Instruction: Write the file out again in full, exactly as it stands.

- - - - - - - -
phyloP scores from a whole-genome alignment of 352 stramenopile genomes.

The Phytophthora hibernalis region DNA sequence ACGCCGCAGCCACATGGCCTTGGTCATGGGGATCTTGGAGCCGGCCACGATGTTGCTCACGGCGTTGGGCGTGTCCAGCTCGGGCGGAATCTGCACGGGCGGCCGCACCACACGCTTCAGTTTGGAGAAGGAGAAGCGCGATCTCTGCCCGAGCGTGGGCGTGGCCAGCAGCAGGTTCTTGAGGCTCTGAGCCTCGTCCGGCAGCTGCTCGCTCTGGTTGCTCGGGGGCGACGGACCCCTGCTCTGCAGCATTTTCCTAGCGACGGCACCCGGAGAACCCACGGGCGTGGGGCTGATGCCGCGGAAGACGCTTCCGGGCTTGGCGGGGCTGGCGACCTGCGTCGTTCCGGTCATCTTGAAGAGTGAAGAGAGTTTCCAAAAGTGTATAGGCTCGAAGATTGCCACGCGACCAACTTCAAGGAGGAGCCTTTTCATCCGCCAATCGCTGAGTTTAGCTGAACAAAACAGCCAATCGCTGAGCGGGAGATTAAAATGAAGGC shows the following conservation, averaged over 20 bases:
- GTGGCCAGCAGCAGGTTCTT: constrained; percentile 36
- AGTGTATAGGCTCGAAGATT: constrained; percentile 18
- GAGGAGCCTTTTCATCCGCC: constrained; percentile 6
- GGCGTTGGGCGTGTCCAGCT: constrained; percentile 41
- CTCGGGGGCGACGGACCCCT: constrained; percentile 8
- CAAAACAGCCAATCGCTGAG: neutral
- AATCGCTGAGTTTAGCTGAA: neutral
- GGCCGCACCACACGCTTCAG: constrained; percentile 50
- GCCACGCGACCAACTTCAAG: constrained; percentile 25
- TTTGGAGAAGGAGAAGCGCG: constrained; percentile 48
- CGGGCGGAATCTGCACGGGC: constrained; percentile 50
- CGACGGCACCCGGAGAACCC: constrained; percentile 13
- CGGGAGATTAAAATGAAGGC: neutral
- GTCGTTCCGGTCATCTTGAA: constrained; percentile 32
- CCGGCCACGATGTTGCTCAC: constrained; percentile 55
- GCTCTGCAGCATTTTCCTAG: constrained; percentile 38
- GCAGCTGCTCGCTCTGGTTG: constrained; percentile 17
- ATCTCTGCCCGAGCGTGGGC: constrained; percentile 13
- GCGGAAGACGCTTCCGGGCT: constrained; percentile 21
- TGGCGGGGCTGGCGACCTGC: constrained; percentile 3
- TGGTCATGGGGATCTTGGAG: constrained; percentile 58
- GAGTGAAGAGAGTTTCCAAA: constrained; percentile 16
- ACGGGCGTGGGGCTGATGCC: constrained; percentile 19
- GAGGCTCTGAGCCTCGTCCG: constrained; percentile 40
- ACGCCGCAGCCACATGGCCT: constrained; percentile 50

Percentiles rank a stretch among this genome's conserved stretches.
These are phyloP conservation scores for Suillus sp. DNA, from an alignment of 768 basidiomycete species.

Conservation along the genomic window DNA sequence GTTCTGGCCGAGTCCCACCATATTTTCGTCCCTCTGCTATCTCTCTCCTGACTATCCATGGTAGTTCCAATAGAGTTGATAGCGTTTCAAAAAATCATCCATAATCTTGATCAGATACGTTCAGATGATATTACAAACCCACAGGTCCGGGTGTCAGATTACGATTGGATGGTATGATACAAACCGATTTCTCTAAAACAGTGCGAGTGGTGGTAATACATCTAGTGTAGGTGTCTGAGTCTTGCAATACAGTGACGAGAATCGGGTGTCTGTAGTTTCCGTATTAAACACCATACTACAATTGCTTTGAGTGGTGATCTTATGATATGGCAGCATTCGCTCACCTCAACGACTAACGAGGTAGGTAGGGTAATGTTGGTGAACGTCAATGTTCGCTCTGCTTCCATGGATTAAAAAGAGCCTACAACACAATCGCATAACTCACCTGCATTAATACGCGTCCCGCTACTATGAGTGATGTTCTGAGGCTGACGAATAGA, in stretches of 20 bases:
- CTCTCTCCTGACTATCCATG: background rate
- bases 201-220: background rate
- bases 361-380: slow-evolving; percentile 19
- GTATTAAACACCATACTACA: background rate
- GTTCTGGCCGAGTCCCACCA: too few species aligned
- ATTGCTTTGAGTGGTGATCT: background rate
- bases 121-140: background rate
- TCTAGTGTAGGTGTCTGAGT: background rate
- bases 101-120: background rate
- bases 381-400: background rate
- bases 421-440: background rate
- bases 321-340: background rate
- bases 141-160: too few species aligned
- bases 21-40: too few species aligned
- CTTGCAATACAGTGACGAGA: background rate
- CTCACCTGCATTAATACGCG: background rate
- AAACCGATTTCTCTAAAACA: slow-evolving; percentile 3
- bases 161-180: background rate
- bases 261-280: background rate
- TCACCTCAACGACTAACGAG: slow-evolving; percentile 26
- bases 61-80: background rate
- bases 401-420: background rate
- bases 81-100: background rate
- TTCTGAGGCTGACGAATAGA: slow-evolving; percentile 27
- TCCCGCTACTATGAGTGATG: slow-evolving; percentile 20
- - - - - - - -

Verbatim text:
phyloP scores from a whole-genome alignment of 352 stramenopile genomes.

The Phytophthora hibernalis region DNA sequence ACGCCGCAGCCACATGGCCTTGGTCATGGGGATCTTGGAGCCGGCCACGATGTTGCTCACGGCGTTGGGCGTGTCCAGCTCGGGCGGAATCTGCACGGGCGGCCGCACCACACGCTTCAGTTTGGAGAAGGAGAAGCGCGATCTCTGCCCGAGCGTGGGCGTGGCCAGCAGCAGGTTCTTGAGGCTCTGAGCCTCGTCCGGCAGCTGCTCGCTCTGGTTGCTCGGGGGCGACGGACCCCTGCTCTGCAGCATTTTCCTAGCGACGGCACCCGGAGAACCCACGGGCGTGGGGCTGATGCCGCGGAAGACGCTTCCGGGCTTGGCGGGGCTGGCGACCTGCGTCGTTCCGGTCATCTTGAAGAGTGAAGAGAGTTTCCAAAAGTGTATAGGCTCGAAGATTGCCACGCGACCAACTTCAAGGAGGAGCCTTTTCATCCGCCAATCGCTGAGTTTAGCTGAACAAAACAGCCAATCGCTGAGCGGGAGATTAAAATGAAGGC shows the following conservation, averaged over 20 bases:
- GTGGCCAGCAGCAGGTTCTT: constrained; percentile 36
- AGTGTATAGGCTCGAAGATT: constrained; percentile 18
- GAGGAGCCTTTTCATCCGCC: constrained; percentile 6
- GGCGTTGGGCGTGTCCAGCT: constrained; percentile 41
- CTCGGGGGCGACGGACCCCT: constrained; percentile 8
- CAAAACAGCCAATCGCTGAG: neutral
- AATCGCTGAGTTTAGCTGAA: neutral
- GGCCGCACCACACGCTTCAG: constrained; percentile 50
- GCCACGCGACCAACTTCAAG: constrained; percentile 25
- TTTGGAGAAGGAGAAGCGCG: constrained; percentile 48
- CGGGCGGAATCTGCACGGGC: constrained; percentile 50
- CGACGGCACCCGGAGAACCC: constrained; percentile 13
- CGGGAGATTAAAATGAAGGC: neutral
- GTCGTTCCGGTCATCTTGAA: constrained; percentile 32
- CCGGCCACGATGTTGCTCAC: constrained; percentile 55
- GCTCTGCAGCATTTTCCTAG: constrained; percentile 38
- GCAGCTGCTCGCTCTGGTTG: constrained; percentile 17
- ATCTCTGCCCGAGCGTGGGC: constrained; percentile 13
- GCGGAAGACGCTTCCGGGCT: constrained; percentile 21
- TGGCGGGGCTGGCGACCTGC: constrained; percentile 3
- TGGTCATGGGGATCTTGGAG: constrained; percentile 58
- GAGTGAAGAGAGTTTCCAAA: constrained; percentile 16
- ACGGGCGTGGGGCTGATGCC: constrained; percentile 19
- GAGGCTCTGAGCCTCGTCCG: constrained; percentile 40
- ACGCCGCAGCCACATGGCCT: constrained; percentile 50

Percentiles rank a stretch among this genome's conserved stretches.
These are phyloP conservation scores for Suillus sp. DNA, from an alignment of 768 basidiomycete species.

Conservation along the genomic window DNA sequence GTTCTGGCCGAGTCCCACCATATTTTCGTCCCTCTGCTATCTCTCTCCTGACTATCCATGGTAGTTCCAATAGAGTTGATAGCGTTTCAAAAAATCATCCATAATCTTGATCAGATACGTTCAGATGATATTACAAACCCACAGGTCCGGGTGTCAGATTACGATTGGATGGTATGATACAAACCGATTTCTCTAAAACAGTGCGAGTGGTGGTAATACATCTAGTGTAGGTGTCTGAGTCTTGCAATACAGTGACGAGAATCGGGTGTCTGTAGTTTCCGTATTAAACACCATACTACAATTGCTTTGAGTGGTGATCTTATGATATGGCAGCATTCGCTCACCTCAACGACTAACGAGGTAGGTAGGGTAATGTTGGTGAACGTCAATGTTCGCTCTGCTTCCATGGATTAAAAAGAGCCTACAACACAATCGCATAACTCACCTGCATTAATACGCGTCCCGCTACTATGAGTGATGTTCTGAGGCTGACGAATAGA, in stretches of 20 bases:
- CTCTCTCCTGACTATCCATG: background rate
- bases 201-220: background rate
- bases 361-380: slow-evolving; percentile 19
- GTATTAAACACCATACTACA: background rate
- GTTCTGGCCGAGTCCCACCA: too few species aligned
- ATTGCTTTGAGTGGTGATCT: background rate
- bases 121-140: background rate
- TCTAGTGTAGGTGTCTGAGT: background rate
- bases 101-120: background rate
- bases 381-400: background rate
- bases 421-440: background rate
- bases 321-340: background rate
- bases 141-160: too few species aligned
- bases 21-40: too few species aligned
- CTTGCAATACAGTGACGAGA: background rate
- CTCACCTGCATTAATACGCG: background rate
- AAACCGATTTCTCTAAAACA: slow-evolving; percentile 3
- bases 161-180: background rate
- bases 261-280: background rate
- TCACCTCAACGACTAACGAG: slow-evolving; percentile 26
- bases 61-80: background rate
- bases 401-420: background rate
- bases 81-100: background rate
- TTCTGAGGCTGACGAATAGA: slow-evolving; percentile 27
- TCCCGCTACTATGAGTGATG: slow-evolving; percentile 20